MPs: Stalled agric project costs govt billions in loan expenses

MPs: Stalled agric project costs govt billions in loan expenses
MPs: Stalled agric project costs govt billions in loan expenses

Africa-PressRwanda. The government is incurring billions of francs in repaying a loan it acquired to set up irrigation schemes in the Eastern Province even as the project has stalled for very many years.

Rwanda signed a line of credit with Export-Import Bank (EXIM Bank) of India in October 2013. The $120 million loan was meant to implement the Export Targeted Modern Irrigated Agricultural Project (ETI) in Mahama, Mpanga and Nyamugali Sectors in Kirehe District.

However, the project which was supposed to be complete by 2017 has delayed, leading to financial losses for the government as it repays loans for something that has remained unproductive.

Members of the Parliament’s Public Accounts Committee (PAC) have now raised their concerns. “Now, we are repaying the loan that did not benefit Rwandans. This is really a bitter experience,” said MP Beline Uwineza.

As of July 31, 2020, the government had paid $8.6 million to EXIM Bank of India—a figure which includes the principal, interest and commitment fees. The project was envisaged to irrigate at least 7,000 hectares, and include a food processing plant as well as a 12 MW solar power plant.

In his 2020 report, the Auditor General highlighted inefficiencies of the project. According to the Auditor General, as of October last year, only 877 hectares or 12 per cent of the planned farmland had been put under irrigation in Mpanga, while at least $17.1 million or 14.32 per cent of the total value of the funds had been disbursed by EXIM Bank.

“It is not understandable how after seven years of signing the agreement…only 12 per cent of the targeted irrigation area has been achieved,” said Valens Muhakwa, the Chairperson of PAC.

Under the agreement between the government and EXIM Bank, goods and services equivalent to 75 per cent of the value of the contract were supposed to be sourced from India. This means that only 25 per cent of goods and services were supposed to be procured outside India by the contractor.

Jean-Claude Musabyimana, Permanent Secretary at the Ministry of Agriculture and Animal Resources, the condition was a major challenge in the project implementation as it was. However, he said that through negotiations, the condition was later relaxed to 65 per cent of imports from India.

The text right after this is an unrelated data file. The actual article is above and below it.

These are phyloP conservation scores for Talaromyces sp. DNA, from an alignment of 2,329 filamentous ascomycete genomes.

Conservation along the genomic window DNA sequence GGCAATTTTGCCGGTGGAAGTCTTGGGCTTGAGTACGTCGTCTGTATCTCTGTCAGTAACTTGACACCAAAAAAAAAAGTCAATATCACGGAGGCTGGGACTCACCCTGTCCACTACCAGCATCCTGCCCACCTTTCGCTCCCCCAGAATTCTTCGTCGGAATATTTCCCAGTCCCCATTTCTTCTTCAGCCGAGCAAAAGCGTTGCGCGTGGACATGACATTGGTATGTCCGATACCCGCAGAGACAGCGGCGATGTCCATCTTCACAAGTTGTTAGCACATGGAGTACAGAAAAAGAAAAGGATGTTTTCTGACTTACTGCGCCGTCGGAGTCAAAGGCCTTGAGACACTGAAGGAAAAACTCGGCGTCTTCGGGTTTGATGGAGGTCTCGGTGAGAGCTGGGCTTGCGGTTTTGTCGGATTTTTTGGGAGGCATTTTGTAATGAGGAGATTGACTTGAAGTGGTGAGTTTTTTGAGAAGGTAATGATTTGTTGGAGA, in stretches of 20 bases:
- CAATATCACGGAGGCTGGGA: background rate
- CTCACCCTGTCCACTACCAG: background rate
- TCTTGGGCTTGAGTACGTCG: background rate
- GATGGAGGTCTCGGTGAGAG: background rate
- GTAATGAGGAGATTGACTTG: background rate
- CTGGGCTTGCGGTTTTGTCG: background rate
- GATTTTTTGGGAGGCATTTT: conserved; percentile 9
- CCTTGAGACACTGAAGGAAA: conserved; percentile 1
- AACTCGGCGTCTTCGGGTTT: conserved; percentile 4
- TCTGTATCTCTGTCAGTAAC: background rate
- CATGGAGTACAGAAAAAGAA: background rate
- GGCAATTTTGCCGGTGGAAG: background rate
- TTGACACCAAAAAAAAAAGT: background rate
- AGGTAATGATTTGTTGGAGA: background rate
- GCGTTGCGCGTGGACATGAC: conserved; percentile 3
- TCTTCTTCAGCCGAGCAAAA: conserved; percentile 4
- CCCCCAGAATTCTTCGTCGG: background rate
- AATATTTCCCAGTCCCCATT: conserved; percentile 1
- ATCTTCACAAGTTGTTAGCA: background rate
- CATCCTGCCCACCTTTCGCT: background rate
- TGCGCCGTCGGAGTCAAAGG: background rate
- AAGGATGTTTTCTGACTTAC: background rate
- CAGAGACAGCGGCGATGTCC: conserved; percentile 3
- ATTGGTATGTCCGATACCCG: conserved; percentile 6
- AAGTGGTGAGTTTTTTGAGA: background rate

Charles Bucagu, the Deputy Director-General of Agriculture Research and Technology Transfer, said that major efforts are being put in the [project implementation, adding that 659 hectares of land is expected to be irrigated by the end of this year.

For the Centre of Excellence in farm mechanisation in Rubilizi, the Auditor General’s report said its establishment was abandoned as of October last year.

Patrick Karangwa, the Director-General of RAB, told parliament that construction was at 65 per cent complete. “There is a significant difference between its current state and how it was when the Auditor General visited (last year),” he said. He indicated that the project will be complete by the end of March next year.

Cancelled project components

He said that an agreement was reached that the components which were not deemed cost-effective under the project be removed from it, noting that the focus was put on expanding the irrigated area.

These include the solar power plant component. RAB DG Karangwa said it was realised that it would be more cost-effective to use the energy from the existing national grid than investing in setting up the off-grid solar plant.

Another component is the tomato processing plant, which RAB’s Bucagu said that in partnership with Rwanda Development Board (RDB), negotiations are ongoing with private investors who can set up the factory.

It was projected that the production of tomatoes from the project would be about 28,000 tonnes, while the proposed plant capacity was to produce tomato paste (concentrate), and tomato ketchup was five tonnes an hour. Overall, 26,000 tonnes of tomato produce would be processed, while the rest would be sold in open market.

“There are investors who want to set up the factory in Kirehe District through financing other than a loan,” he said, adding that tomato is a crop that will be largely grown through the irrigation system, which underscores the need for the factory. PAC requested the ministry to submit to it a note of the changes made to the project by September 20, 2021.


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